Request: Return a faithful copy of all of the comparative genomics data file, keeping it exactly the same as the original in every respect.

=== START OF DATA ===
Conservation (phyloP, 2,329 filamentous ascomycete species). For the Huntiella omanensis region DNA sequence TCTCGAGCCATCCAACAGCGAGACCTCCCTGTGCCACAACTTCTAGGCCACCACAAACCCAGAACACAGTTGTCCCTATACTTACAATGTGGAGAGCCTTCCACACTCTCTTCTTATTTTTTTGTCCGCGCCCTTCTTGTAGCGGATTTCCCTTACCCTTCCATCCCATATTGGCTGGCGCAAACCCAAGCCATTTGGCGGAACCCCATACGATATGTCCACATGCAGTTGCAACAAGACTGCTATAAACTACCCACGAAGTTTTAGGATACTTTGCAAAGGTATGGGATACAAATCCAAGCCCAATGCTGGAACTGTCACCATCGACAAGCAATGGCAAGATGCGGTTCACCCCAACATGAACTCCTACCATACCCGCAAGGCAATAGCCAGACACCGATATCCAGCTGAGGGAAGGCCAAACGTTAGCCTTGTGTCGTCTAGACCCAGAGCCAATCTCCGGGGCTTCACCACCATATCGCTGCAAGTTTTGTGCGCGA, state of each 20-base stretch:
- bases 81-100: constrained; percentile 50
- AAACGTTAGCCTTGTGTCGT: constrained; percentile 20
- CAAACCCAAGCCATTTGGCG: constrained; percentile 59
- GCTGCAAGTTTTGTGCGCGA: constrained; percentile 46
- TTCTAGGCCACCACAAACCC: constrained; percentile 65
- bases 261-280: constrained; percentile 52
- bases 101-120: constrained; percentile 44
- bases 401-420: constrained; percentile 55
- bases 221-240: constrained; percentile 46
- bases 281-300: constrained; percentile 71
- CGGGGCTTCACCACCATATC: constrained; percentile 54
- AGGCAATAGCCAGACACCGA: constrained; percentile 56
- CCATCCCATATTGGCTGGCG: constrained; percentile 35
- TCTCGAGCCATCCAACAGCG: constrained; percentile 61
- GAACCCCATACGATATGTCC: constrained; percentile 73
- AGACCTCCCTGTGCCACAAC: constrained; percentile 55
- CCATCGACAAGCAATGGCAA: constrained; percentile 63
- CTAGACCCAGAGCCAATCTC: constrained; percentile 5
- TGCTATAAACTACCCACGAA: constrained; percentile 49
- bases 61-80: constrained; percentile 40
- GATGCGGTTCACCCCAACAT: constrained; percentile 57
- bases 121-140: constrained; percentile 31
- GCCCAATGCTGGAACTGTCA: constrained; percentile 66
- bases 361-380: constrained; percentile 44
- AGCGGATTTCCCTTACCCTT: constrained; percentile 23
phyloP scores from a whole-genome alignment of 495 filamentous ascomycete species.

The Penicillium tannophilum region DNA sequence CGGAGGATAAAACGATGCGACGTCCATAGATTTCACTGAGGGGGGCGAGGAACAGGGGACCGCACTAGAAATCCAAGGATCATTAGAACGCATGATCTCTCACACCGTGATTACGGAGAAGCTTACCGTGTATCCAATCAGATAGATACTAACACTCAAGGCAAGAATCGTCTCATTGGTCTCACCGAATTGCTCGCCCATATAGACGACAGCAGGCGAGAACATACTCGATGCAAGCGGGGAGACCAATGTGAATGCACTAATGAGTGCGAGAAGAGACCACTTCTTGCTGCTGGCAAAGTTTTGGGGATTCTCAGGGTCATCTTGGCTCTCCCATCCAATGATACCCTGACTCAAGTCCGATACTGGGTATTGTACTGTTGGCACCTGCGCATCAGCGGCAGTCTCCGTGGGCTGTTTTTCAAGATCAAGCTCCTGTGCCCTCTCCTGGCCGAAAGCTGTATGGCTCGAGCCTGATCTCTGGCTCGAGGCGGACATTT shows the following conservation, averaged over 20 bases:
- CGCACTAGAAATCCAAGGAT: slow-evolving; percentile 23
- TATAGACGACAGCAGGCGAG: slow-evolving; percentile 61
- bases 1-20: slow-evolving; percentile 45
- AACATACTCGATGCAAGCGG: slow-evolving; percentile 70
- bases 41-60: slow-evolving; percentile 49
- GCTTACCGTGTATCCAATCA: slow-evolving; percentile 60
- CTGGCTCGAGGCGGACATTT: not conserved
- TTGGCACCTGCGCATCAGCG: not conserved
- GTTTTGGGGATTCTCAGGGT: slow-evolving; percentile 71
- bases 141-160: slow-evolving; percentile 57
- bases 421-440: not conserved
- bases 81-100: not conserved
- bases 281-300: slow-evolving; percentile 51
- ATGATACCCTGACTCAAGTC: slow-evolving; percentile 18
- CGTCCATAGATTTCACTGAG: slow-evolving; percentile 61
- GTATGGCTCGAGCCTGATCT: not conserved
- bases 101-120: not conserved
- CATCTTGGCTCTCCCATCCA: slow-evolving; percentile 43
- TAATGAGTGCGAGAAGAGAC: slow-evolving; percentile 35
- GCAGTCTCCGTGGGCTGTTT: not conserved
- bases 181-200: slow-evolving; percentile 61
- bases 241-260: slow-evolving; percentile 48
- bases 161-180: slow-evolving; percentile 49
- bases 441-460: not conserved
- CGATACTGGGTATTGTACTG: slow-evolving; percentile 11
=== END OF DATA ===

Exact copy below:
Conservation (phyloP, 2,329 filamentous ascomycete species). For the Huntiella omanensis region DNA sequence TCTCGAGCCATCCAACAGCGAGACCTCCCTGTGCCACAACTTCTAGGCCACCACAAACCCAGAACACAGTTGTCCCTATACTTACAATGTGGAGAGCCTTCCACACTCTCTTCTTATTTTTTTGTCCGCGCCCTTCTTGTAGCGGATTTCCCTTACCCTTCCATCCCATATTGGCTGGCGCAAACCCAAGCCATTTGGCGGAACCCCATACGATATGTCCACATGCAGTTGCAACAAGACTGCTATAAACTACCCACGAAGTTTTAGGATACTTTGCAAAGGTATGGGATACAAATCCAAGCCCAATGCTGGAACTGTCACCATCGACAAGCAATGGCAAGATGCGGTTCACCCCAACATGAACTCCTACCATACCCGCAAGGCAATAGCCAGACACCGATATCCAGCTGAGGGAAGGCCAAACGTTAGCCTTGTGTCGTCTAGACCCAGAGCCAATCTCCGGGGCTTCACCACCATATCGCTGCAAGTTTTGTGCGCGA, state of each 20-base stretch:
- bases 81-100: constrained; percentile 50
- AAACGTTAGCCTTGTGTCGT: constrained; percentile 20
- CAAACCCAAGCCATTTGGCG: constrained; percentile 59
- GCTGCAAGTTTTGTGCGCGA: constrained; percentile 46
- TTCTAGGCCACCACAAACCC: constrained; percentile 65
- bases 261-280: constrained; percentile 52
- bases 101-120: constrained; percentile 44
- bases 401-420: constrained; percentile 55
- bases 221-240: constrained; percentile 46
- bases 281-300: constrained; percentile 71
- CGGGGCTTCACCACCATATC: constrained; percentile 54
- AGGCAATAGCCAGACACCGA: constrained; percentile 56
- CCATCCCATATTGGCTGGCG: constrained; percentile 35
- TCTCGAGCCATCCAACAGCG: constrained; percentile 61
- GAACCCCATACGATATGTCC: constrained; percentile 73
- AGACCTCCCTGTGCCACAAC: constrained; percentile 55
- CCATCGACAAGCAATGGCAA: constrained; percentile 63
- CTAGACCCAGAGCCAATCTC: constrained; percentile 5
- TGCTATAAACTACCCACGAA: constrained; percentile 49
- bases 61-80: constrained; percentile 40
- GATGCGGTTCACCCCAACAT: constrained; percentile 57
- bases 121-140: constrained; percentile 31
- GCCCAATGCTGGAACTGTCA: constrained; percentile 66
- bases 361-380: constrained; percentile 44
- AGCGGATTTCCCTTACCCTT: constrained; percentile 23
phyloP scores from a whole-genome alignment of 495 filamentous ascomycete species.

The Penicillium tannophilum region DNA sequence CGGAGGATAAAACGATGCGACGTCCATAGATTTCACTGAGGGGGGCGAGGAACAGGGGACCGCACTAGAAATCCAAGGATCATTAGAACGCATGATCTCTCACACCGTGATTACGGAGAAGCTTACCGTGTATCCAATCAGATAGATACTAACACTCAAGGCAAGAATCGTCTCATTGGTCTCACCGAATTGCTCGCCCATATAGACGACAGCAGGCGAGAACATACTCGATGCAAGCGGGGAGACCAATGTGAATGCACTAATGAGTGCGAGAAGAGACCACTTCTTGCTGCTGGCAAAGTTTTGGGGATTCTCAGGGTCATCTTGGCTCTCCCATCCAATGATACCCTGACTCAAGTCCGATACTGGGTATTGTACTGTTGGCACCTGCGCATCAGCGGCAGTCTCCGTGGGCTGTTTTTCAAGATCAAGCTCCTGTGCCCTCTCCTGGCCGAAAGCTGTATGGCTCGAGCCTGATCTCTGGCTCGAGGCGGACATTT shows the following conservation, averaged over 20 bases:
- CGCACTAGAAATCCAAGGAT: slow-evolving; percentile 23
- TATAGACGACAGCAGGCGAG: slow-evolving; percentile 61
- bases 1-20: slow-evolving; percentile 45
- AACATACTCGATGCAAGCGG: slow-evolving; percentile 70
- bases 41-60: slow-evolving; percentile 49
- GCTTACCGTGTATCCAATCA: slow-evolving; percentile 60
- CTGGCTCGAGGCGGACATTT: not conserved
- TTGGCACCTGCGCATCAGCG: not conserved
- GTTTTGGGGATTCTCAGGGT: slow-evolving; percentile 71
- bases 141-160: slow-evolving; percentile 57
- bases 421-440: not conserved
- bases 81-100: not conserved
- bases 281-300: slow-evolving; percentile 51
- ATGATACCCTGACTCAAGTC: slow-evolving; percentile 18
- CGTCCATAGATTTCACTGAG: slow-evolving; percentile 61
- GTATGGCTCGAGCCTGATCT: not conserved
- bases 101-120: not conserved
- CATCTTGGCTCTCCCATCCA: slow-evolving; percentile 43
- TAATGAGTGCGAGAAGAGAC: slow-evolving; percentile 35
- GCAGTCTCCGTGGGCTGTTT: not conserved
- bases 181-200: slow-evolving; percentile 61
- bases 241-260: slow-evolving; percentile 48
- bases 161-180: slow-evolving; percentile 49
- bases 441-460: not conserved
- CGATACTGGGTATTGTACTG: slow-evolving; percentile 11